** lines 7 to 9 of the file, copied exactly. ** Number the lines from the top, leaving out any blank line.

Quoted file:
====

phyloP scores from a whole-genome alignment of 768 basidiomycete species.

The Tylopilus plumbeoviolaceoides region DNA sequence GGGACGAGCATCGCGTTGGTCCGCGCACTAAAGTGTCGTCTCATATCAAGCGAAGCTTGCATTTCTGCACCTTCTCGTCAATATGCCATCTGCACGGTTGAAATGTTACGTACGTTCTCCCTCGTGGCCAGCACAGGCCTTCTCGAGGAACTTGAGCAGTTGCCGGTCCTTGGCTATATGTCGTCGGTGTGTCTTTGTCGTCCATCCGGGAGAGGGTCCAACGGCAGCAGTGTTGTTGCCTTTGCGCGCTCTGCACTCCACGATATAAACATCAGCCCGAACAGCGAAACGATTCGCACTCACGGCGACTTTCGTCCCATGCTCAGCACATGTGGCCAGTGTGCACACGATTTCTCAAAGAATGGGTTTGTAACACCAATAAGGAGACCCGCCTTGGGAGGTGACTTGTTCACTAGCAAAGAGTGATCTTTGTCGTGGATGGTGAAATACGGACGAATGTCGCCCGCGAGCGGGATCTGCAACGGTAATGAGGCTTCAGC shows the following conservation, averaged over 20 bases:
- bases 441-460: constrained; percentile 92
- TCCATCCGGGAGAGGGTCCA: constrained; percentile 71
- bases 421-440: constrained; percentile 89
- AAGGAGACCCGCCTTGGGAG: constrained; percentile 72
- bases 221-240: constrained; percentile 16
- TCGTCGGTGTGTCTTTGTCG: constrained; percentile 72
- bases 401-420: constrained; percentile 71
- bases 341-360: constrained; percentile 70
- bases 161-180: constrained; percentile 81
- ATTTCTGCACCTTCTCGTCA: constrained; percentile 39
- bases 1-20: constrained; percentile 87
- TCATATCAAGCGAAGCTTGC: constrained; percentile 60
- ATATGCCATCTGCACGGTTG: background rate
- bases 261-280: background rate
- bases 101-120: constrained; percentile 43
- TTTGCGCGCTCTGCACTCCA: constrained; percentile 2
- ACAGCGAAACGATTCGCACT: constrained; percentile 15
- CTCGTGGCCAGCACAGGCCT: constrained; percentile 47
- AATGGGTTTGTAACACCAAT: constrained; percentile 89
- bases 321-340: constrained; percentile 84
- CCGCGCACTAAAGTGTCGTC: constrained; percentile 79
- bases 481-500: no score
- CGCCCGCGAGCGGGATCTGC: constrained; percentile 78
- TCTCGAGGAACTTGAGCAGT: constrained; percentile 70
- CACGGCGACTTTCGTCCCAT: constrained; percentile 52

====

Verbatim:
- bases 221-240: constrained; percentile 16
- TCGTCGGTGTGTCTTTGTCG: constrained; percentile 72
- bases 401-420: constrained; percentile 71